Australian Christian Churches WA
THE AUSTRALIAN CHRISTIAN CHURCHES (Assemblies of God in Australia) is unique among Christian movements in the world in that we are unable to trace our origins to any human leader as the Methodists, Presbyterians, Lutherans and most other Pentecostal movements are able to do. Australian Pentecostalism in the early years was greatly influenced by such figures as Mrs. Janet Lancaster, AC Valdez, Smith Wigglesworth, C L Greenwood and P B Duncan but none of these were individually responsible for the formation of the Assemblies of God in Australia.
The Assemblies of God in Australia formed out of a conference of the Assemblies of God - Queensland and the Pentecostal Church of Australia in Sydney, Easter 1937. It was recognised by the leaders of both movements that a more harmonious, co-operative and unified relationship was needed. C.L Greenwood was elected the first Chairman of the Assemblies of God in Australia and every state was granted autonomy in its own affairs as was each registered Assembly.
In Western Australia the foundations of the movement were laid in the early twenties when a small number of people gathered and shared in a common Pentecostal experience. From these early beginnings the Perth Pentecostal Fellowship grew and was later joined by others from the Foursquare movement. The first Assemblies of God in Perth, Western Australia was officially formed in 1942.
In the early years regular meetings were held in various rented facilities in central Perth. In 1941, Pastor Greenwood travelled to the West for a month of ministry and in the following year his son Elviss became Pastor of the newly named fellowship. At around the same time, Pastor Cecil Harris along with his sons Leo and Allen, formed another local Assembly of God Fellowship; however in 1943 the two groups came together and agreed to combine as one. Pastor E C Greenwood was appointed Pastor and meetings were held in William Street, North Perth. In 1944 Sister Emily Stott became Pastor and was followed by Pastor R J Pillifant who led the Perth Assembly through its formative years. It was also around this time that seven of the young people formed the Western Australian branch of “Christ Ambassadors” and met regularly on Saturday evenings. These youth activities became an important outreach vehicle for the new church. Christ Ambassadors was later renamed Youth Alive in the 70s and today regularly holds events for thousands of young people throughout the state.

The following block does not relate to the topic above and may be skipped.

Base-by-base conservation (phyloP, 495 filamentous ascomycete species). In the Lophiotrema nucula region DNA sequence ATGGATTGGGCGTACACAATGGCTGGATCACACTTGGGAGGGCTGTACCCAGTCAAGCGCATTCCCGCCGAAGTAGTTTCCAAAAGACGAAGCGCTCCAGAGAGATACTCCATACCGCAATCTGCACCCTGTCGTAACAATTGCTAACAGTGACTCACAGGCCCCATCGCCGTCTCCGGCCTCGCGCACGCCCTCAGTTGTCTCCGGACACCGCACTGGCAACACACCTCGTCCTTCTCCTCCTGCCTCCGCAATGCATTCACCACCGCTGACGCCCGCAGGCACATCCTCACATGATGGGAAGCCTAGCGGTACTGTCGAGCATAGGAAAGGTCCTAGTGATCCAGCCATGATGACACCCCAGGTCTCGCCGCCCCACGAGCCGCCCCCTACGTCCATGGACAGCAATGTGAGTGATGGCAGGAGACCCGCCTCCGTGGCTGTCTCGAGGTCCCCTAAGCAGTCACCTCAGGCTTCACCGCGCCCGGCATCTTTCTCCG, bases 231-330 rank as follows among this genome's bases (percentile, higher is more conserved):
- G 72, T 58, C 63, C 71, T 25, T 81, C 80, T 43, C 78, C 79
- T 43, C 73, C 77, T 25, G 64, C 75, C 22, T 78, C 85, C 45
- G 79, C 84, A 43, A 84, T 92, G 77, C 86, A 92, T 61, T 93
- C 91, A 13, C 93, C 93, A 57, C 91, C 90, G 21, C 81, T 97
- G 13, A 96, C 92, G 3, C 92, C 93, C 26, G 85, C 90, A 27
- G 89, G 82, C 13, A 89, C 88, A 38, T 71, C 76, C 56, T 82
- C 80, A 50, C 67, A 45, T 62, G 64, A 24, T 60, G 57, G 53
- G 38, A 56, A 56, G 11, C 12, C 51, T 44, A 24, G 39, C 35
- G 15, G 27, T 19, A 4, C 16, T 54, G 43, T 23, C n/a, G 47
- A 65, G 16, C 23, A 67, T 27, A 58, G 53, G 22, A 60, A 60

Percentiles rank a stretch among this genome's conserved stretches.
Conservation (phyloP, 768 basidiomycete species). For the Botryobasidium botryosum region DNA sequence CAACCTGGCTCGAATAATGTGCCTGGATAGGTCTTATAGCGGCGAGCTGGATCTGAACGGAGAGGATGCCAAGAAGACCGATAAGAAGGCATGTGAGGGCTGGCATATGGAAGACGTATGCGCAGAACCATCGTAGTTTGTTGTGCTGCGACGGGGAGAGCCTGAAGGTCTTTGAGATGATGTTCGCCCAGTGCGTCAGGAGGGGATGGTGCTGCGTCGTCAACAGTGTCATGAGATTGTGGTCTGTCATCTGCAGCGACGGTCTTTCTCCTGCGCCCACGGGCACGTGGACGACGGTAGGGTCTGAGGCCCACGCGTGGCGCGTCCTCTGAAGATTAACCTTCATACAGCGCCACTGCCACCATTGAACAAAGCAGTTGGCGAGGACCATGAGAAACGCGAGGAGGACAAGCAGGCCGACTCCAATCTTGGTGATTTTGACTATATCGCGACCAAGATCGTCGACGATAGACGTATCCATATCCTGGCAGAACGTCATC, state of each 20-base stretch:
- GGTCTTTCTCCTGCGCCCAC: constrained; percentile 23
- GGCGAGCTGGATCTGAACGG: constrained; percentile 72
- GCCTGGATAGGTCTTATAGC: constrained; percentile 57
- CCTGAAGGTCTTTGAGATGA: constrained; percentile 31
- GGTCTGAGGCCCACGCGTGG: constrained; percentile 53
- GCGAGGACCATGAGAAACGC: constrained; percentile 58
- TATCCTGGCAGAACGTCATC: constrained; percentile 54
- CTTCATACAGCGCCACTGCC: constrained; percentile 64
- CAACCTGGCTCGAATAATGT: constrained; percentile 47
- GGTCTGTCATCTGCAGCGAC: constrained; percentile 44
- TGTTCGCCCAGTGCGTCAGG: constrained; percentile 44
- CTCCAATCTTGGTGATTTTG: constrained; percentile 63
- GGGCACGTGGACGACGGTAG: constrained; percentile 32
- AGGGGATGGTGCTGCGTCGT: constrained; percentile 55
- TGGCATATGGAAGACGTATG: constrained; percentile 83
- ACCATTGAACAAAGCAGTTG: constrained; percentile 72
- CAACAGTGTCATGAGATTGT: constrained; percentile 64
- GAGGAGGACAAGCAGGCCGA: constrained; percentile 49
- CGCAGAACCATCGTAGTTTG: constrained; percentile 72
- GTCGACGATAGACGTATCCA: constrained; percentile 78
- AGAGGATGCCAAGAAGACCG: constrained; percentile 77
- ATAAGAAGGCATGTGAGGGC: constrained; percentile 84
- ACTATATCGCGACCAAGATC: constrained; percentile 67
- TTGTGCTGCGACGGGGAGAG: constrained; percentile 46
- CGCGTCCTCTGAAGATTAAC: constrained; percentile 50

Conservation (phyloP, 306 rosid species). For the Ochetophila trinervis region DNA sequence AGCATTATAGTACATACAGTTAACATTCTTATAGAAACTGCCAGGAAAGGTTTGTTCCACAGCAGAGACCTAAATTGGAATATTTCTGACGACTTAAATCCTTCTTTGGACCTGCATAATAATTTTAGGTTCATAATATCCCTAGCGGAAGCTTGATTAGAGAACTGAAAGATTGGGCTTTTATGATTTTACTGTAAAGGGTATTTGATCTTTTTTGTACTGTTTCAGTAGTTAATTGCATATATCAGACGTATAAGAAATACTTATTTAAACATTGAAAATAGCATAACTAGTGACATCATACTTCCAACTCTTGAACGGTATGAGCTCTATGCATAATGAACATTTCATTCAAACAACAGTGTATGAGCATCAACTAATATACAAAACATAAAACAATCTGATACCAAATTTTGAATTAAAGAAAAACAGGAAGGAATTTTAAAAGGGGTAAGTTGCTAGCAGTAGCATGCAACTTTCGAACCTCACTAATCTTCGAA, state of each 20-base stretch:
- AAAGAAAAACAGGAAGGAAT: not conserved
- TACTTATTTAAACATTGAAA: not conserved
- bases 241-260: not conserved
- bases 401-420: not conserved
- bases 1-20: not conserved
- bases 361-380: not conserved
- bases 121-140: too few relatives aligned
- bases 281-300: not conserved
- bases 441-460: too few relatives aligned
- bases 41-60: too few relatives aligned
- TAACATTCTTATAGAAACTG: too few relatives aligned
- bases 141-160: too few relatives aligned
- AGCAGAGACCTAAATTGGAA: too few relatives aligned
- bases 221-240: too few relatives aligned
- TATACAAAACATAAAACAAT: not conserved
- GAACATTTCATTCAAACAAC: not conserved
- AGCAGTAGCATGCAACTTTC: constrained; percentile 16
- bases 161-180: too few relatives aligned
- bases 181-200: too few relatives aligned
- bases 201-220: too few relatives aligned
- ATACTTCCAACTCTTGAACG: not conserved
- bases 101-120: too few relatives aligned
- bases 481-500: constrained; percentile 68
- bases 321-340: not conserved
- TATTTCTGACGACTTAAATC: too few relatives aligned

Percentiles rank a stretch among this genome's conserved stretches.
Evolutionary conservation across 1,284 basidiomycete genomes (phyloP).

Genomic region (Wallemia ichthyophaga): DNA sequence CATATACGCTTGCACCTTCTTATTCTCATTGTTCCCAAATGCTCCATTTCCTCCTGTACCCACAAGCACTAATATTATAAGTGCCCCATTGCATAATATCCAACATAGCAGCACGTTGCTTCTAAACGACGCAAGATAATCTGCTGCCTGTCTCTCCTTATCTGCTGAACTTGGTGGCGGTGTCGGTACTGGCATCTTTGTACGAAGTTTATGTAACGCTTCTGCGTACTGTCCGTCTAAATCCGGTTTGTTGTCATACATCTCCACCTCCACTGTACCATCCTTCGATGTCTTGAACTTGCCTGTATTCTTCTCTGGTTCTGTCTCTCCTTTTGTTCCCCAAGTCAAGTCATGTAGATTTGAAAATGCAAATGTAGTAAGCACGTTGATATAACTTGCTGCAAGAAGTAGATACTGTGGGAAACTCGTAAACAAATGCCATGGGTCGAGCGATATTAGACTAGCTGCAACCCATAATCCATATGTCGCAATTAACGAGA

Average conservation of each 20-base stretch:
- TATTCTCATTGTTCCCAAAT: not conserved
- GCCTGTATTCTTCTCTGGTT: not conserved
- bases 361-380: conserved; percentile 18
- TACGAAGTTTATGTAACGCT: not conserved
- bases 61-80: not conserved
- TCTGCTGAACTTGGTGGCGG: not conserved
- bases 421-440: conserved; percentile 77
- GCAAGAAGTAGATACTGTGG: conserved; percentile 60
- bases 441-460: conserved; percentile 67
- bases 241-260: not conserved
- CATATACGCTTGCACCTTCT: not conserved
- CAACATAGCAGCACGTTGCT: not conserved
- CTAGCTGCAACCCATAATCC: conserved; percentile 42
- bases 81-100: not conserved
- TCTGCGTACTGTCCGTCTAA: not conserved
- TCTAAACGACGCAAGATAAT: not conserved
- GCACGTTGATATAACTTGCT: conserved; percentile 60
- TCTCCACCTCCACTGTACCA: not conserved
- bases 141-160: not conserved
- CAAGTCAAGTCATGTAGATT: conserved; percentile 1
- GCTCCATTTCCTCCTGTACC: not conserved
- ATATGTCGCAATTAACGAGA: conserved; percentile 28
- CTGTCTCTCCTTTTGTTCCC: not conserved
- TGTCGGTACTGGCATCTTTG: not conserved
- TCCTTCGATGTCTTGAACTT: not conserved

In 1948 the AOG Commonwealth Bible College was established in Melbourne in order to train men and women for ministry. Various national leaders also arose to bring direction to the movement such as: Henry Wiggins; Philip Duncan; Edward Irish; James Wallace, Alec Davidson and Ralph Read.
By 1952 the Western Australian AOG was known as the “Full Gospel Church” with a strong focus on evangelism, holding regular "Open Air" Gospel meetings in addition to producing live broadcasts on the public radio such as the “Times of Refreshing” programme. By the mid to late fifties there were AOG outreach works in Queens Park and Cottesloe with a second Church started in Morley. Many people came to know Christ through these initiatives and the local Assemblies continued to expand. By the late fifties the need for a more permanent facility in central Perth was identified by the leadership. Four tennis courts were purchased and a new church building was constructed at Hyde Street Mount Lawley and officially opened on October 8th, 1960.
During the sixties and seventies new fellowships flourished and expanded in influence with many churches planted throughout the state. 1977 became a turning point for growth nationally when Pastor Andrew Evans became the General Superintendent of the Assemblies of God in Australia. During his term in office from 1977 - 1997 the AOG in Australia experienced great growth multiplying by over 13 times in the number of members and adherents and planting over 700 churches.
In May 1997 Pastor Brian Houston was elected the National President of the Assemblies of God in Australia. Under his leadership, the movement was renamed the Australian Christian Churches in April 2007.
Pastor Wayne Alcorn was elected the new National President by the National Conference in April 2009. Today, the ACC represents over 100 local and approximately 1,100 churches nationally with more than 250,000 believers across Australia.